September 16, 2013
New Model Helping To Fight Honeybee Population Decline
Lee Rannals for redOrbit.com – Your Universe Online
Honeybees have faced plenty of devastation over the past decade, and scientists at the University of Warwick have modeled an outbreak of an infection that put a dent in the population back in 2010.
The team used two sets of data gathered during an outbreak of American foulbrood in Jersey in the summer of 2010. This gave the researchers some "snapshots" of the disease from which they attempted to reconstruct the entire epidemic. This is the first time a method like this had been applied to bee disease.
The Jersey data used in the study covered 450 honeybee hives, their locations and their owners. Using this data, the researchers built a computer simulation that modeled the speed at which the infection grew as well as how it spread.
“Honeybees are one of the most important bee species in the world in terms of their contribution to food production through pollination," Dr. Samik Datta of the WIDER group, based at the School of Life Sciences at the University of Warwick, said in a statement. "But in the past 20 years there has been a marked increase in the level of disease among bee populations. American foulbrood is an unusually virulent disease which can wipe out a hive within a few months. By understanding how it is spreads from hive to hive, we then have a good basis to formulate interventions. This is the first rigorous statistical analysis carried out on a honeybee disease epidemic that we are aware of."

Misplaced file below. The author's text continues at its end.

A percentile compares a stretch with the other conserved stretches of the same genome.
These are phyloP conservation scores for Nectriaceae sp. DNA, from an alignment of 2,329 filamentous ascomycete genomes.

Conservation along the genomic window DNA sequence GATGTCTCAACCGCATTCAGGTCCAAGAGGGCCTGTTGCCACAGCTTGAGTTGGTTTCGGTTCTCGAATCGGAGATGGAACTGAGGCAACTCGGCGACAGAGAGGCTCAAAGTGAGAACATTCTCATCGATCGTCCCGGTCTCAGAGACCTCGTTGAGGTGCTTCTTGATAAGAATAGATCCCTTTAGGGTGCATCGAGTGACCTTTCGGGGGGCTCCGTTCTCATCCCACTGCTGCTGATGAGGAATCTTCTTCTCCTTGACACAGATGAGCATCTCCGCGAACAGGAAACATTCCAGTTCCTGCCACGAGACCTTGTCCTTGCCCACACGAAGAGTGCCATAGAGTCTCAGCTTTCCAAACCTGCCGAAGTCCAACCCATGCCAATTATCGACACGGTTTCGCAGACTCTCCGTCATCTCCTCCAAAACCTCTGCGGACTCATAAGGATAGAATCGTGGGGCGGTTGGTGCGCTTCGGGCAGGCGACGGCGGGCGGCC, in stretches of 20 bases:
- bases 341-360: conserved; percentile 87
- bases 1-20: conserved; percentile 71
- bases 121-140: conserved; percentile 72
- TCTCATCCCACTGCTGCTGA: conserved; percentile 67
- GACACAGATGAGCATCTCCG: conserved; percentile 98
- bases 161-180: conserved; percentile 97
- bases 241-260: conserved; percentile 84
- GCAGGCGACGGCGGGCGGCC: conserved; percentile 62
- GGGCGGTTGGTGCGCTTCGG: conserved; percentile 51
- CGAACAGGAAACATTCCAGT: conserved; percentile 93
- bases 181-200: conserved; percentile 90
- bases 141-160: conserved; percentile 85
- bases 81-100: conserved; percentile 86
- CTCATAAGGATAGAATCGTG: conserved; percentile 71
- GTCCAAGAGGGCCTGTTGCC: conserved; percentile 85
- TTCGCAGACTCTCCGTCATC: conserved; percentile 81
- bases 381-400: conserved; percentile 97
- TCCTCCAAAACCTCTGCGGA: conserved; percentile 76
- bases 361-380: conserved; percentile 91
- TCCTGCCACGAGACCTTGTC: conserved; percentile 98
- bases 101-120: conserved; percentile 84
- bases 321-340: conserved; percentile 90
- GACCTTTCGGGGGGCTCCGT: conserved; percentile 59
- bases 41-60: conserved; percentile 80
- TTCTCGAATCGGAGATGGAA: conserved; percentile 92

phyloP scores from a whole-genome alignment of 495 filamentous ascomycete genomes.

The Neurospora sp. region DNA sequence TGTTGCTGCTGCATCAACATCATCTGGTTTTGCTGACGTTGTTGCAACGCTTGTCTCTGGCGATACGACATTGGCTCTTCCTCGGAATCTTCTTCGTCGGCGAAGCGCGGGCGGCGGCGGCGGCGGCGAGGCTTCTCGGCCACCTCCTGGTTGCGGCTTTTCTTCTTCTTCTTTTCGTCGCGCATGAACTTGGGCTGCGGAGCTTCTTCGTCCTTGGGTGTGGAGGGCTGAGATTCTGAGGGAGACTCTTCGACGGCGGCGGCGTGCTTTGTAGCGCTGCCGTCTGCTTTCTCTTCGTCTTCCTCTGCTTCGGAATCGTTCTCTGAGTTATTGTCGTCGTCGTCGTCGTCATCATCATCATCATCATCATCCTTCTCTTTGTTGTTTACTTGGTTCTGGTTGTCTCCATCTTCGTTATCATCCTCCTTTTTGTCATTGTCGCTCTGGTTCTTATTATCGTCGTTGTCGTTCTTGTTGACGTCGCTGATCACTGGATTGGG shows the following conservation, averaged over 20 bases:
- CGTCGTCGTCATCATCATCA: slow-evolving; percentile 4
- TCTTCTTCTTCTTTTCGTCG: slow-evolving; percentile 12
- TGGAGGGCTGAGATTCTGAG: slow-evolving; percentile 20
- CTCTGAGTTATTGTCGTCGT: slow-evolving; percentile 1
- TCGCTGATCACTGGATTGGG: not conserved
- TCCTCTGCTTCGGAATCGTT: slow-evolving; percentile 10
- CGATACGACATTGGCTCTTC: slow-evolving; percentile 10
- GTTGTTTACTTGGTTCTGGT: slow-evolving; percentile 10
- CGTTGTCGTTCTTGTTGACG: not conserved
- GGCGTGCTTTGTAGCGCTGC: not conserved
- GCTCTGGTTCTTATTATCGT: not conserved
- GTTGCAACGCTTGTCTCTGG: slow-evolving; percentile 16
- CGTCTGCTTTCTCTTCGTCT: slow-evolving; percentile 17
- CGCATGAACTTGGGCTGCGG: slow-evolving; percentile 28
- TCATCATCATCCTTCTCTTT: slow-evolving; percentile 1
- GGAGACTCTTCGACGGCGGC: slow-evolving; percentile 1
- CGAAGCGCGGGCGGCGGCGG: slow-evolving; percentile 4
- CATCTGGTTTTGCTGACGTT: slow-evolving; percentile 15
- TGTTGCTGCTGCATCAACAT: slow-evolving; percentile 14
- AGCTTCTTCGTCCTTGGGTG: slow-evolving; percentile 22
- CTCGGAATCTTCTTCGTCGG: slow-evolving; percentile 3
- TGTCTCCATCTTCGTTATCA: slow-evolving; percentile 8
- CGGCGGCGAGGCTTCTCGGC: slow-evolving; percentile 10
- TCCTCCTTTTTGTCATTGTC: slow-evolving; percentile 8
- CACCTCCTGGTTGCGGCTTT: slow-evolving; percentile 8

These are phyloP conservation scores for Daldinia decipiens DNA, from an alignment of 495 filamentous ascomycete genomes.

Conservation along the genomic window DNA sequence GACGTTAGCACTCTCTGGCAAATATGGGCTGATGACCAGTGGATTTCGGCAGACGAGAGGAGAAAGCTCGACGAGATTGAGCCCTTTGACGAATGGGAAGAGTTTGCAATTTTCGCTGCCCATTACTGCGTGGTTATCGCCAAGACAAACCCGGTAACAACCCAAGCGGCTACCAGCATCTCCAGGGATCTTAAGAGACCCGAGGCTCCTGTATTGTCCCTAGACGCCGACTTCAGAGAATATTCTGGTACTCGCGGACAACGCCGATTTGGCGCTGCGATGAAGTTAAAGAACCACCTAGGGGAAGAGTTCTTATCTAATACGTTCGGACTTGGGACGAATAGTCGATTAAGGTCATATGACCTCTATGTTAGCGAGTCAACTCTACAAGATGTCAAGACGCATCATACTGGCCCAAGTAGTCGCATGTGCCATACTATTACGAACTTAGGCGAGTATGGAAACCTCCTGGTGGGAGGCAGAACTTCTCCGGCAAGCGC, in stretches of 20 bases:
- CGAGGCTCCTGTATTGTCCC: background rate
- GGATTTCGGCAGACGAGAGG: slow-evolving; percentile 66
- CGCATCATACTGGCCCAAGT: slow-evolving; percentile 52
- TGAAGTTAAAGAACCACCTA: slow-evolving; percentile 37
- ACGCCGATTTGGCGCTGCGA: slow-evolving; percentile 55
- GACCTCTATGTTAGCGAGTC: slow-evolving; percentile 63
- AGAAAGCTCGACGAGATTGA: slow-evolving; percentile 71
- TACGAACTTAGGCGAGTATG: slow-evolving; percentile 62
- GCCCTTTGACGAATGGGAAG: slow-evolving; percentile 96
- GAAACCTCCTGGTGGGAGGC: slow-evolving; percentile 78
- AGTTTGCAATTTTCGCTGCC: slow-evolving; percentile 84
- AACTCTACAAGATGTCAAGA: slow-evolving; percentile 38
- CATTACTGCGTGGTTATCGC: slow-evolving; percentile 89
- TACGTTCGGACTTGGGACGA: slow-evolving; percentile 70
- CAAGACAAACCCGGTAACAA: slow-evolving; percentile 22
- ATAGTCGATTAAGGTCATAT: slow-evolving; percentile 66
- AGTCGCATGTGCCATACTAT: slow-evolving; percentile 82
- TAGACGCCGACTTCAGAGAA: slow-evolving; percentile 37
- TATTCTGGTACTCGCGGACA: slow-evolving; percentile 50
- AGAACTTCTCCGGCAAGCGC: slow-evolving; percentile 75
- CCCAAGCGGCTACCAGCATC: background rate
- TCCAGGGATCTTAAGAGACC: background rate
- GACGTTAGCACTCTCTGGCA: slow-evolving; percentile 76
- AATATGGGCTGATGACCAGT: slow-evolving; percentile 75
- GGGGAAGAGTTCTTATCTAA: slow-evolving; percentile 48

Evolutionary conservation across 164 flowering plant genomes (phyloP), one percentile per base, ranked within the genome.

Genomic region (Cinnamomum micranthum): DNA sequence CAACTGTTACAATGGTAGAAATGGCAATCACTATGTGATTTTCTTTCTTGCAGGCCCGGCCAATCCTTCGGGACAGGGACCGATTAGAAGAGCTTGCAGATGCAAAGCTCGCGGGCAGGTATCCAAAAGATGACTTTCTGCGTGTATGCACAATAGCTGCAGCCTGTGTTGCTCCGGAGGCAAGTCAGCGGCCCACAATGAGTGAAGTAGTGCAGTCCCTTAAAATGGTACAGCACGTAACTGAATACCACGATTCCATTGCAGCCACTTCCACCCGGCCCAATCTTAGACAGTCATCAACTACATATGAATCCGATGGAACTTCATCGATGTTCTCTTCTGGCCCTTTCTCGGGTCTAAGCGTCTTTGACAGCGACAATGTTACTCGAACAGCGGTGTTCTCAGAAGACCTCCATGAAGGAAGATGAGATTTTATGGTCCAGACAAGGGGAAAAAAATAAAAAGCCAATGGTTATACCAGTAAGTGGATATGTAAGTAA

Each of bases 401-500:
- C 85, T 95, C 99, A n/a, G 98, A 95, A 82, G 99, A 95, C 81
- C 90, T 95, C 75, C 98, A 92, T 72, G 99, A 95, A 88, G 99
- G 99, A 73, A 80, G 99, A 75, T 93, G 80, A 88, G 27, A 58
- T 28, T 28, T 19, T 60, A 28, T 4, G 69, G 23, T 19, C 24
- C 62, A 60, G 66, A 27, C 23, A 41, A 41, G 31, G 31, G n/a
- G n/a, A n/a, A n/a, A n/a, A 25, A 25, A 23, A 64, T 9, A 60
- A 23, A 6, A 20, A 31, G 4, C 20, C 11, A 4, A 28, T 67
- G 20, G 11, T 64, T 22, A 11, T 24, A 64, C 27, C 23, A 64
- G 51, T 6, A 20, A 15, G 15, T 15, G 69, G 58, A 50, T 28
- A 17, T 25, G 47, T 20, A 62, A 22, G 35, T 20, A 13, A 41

According to the model, half of the 2010 Jersey infection spread was attributed to transmission by owners between their own hives. This study suggests that distance between colonies was another important factor in spreading the disease.
The model also simulated the impact of a variety of control strategies and found that measures taken by authorities in Jersey were the most effective. However, it showed that an earlier intervention would have made disease extinction more likely.
Researchers hope to expand their model to investigate the spread of European Foulbrood, which is a more common bee disease in the UK.
“Using just two snapshots of data we have been able to reconstruct this epidemic, and we are confident that our technique can be applied to a wide range of other outbreak scenarios," Datta, author of the paper published in the Journal of the Royal Society said.
Scientists pointed out at the 246th National Meeting & Exposition of the American Chemical Society (ACS) last week that there still is no cure for what is killing off honeybees. While some blame pesticides like neonicotinoids, the researchers said that no one is entirely sure what the cause of the honeybee population collapse is. However, models like the one Datta created could eventually help scientists pinpoint the problems related to colony collapse disorder (CCD).